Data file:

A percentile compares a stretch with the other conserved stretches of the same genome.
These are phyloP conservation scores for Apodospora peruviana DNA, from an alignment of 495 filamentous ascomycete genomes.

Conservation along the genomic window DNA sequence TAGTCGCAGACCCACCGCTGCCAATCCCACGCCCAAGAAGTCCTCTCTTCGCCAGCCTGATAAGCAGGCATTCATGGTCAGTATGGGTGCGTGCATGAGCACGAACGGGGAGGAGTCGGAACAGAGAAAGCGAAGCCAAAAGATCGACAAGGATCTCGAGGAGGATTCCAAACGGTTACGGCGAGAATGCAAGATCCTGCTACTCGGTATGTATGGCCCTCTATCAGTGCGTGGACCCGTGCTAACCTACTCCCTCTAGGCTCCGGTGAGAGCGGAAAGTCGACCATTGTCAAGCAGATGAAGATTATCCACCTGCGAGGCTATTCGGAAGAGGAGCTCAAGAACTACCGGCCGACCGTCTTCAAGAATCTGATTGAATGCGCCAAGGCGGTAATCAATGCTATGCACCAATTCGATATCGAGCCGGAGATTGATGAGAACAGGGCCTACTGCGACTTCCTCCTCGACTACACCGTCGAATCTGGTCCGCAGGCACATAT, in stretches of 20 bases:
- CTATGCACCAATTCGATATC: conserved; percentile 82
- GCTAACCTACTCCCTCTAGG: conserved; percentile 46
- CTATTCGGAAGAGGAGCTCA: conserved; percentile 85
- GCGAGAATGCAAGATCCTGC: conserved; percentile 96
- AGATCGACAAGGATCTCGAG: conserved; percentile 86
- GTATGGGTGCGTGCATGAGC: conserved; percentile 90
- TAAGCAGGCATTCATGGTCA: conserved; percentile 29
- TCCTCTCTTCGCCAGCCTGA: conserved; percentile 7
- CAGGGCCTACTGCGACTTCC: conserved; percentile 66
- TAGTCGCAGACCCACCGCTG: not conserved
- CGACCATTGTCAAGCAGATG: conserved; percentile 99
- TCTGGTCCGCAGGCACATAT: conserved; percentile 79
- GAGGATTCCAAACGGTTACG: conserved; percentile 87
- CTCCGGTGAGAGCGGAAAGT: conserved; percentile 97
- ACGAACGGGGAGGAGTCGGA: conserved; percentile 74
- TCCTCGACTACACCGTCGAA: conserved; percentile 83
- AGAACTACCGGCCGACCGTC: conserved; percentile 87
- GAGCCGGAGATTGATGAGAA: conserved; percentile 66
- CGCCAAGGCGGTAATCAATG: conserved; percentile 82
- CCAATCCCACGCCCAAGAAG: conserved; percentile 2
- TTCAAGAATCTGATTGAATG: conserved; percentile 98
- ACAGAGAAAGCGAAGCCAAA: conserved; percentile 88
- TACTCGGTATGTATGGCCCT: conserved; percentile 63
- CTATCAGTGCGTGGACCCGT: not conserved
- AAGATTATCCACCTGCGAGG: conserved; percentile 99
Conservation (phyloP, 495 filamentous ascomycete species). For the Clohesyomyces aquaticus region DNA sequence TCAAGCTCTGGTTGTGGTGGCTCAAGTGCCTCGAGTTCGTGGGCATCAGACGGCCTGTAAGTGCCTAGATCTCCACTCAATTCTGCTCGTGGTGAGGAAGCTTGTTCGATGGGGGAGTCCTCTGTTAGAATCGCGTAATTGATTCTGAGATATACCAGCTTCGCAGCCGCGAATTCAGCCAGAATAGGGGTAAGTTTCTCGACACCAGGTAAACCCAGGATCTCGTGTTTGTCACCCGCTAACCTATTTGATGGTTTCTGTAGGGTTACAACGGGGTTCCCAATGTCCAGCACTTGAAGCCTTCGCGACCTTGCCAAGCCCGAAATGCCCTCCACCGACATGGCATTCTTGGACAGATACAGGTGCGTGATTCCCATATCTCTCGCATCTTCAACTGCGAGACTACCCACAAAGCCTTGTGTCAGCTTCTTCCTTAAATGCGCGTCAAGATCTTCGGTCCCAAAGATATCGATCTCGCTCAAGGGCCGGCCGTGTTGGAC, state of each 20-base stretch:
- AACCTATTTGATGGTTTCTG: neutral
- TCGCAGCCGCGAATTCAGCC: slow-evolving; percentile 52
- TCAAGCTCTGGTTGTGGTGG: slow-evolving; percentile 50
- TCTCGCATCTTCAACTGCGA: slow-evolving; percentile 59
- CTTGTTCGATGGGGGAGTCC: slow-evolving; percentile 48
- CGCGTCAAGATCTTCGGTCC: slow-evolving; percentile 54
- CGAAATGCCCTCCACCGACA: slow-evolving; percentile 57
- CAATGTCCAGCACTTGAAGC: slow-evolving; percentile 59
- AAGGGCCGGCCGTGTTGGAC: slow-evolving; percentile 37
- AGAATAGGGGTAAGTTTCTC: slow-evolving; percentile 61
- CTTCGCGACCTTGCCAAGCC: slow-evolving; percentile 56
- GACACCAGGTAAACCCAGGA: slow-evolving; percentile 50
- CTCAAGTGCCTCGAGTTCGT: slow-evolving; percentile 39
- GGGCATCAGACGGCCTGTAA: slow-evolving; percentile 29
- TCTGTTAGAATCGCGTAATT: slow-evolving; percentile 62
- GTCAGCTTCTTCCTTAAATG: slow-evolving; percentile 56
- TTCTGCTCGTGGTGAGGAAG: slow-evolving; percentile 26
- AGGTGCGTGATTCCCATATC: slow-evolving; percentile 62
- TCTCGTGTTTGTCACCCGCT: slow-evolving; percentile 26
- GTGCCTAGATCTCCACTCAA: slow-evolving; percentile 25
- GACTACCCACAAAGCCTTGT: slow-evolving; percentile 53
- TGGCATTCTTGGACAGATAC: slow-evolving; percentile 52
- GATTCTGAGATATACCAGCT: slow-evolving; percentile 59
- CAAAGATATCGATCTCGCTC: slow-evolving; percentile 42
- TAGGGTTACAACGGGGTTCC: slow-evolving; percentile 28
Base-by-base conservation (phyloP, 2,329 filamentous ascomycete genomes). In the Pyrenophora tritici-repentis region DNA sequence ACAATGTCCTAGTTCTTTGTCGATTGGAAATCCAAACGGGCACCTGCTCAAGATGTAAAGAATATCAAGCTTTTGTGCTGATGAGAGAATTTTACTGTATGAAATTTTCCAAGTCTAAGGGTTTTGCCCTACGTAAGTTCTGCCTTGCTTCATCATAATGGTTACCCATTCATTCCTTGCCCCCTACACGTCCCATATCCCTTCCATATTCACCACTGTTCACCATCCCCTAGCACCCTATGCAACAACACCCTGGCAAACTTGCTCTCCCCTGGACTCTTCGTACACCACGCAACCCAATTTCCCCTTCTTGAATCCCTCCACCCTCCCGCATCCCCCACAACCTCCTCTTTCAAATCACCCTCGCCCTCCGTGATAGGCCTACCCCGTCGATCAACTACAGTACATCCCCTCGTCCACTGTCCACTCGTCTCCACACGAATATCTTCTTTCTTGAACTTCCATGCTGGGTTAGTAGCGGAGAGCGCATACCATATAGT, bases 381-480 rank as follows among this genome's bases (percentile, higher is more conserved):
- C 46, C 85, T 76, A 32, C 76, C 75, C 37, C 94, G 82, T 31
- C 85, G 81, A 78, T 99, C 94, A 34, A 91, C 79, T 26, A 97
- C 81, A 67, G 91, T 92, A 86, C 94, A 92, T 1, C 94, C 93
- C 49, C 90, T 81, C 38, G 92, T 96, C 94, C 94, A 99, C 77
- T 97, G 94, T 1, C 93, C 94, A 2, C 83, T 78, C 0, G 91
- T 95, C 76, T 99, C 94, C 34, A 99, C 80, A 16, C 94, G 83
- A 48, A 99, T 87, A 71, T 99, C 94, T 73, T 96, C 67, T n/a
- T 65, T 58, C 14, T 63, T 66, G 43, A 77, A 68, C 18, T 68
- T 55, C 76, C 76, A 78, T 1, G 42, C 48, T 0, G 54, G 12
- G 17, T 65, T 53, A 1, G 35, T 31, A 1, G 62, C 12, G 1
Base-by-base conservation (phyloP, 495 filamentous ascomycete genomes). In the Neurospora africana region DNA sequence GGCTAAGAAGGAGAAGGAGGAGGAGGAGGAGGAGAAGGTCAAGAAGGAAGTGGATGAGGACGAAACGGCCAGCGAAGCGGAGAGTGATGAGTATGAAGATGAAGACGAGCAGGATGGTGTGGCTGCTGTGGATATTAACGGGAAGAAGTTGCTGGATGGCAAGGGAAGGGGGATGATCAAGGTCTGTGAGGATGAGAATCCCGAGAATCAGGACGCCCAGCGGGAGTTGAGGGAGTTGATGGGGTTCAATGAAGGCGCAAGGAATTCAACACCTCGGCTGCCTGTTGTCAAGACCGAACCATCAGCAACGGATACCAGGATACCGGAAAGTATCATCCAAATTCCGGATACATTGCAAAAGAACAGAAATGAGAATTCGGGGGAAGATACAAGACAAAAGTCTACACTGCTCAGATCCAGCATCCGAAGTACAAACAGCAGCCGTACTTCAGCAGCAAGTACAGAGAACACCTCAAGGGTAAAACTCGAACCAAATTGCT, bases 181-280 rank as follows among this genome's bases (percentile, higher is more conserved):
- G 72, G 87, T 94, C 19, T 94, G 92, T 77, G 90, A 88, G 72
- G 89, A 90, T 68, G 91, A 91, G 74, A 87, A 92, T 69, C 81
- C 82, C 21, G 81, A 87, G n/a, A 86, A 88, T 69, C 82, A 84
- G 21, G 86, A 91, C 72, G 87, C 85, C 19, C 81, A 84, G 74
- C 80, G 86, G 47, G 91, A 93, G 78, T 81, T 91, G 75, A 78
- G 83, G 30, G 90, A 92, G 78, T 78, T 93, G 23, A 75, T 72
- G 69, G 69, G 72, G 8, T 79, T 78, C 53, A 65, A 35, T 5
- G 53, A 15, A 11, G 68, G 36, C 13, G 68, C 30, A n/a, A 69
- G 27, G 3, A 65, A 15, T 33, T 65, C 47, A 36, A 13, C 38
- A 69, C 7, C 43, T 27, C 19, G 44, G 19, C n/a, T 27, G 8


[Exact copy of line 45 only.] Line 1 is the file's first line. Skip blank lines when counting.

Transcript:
- GTCAGCTTCTTCCTTAAATG: slow-evolving; percentile 56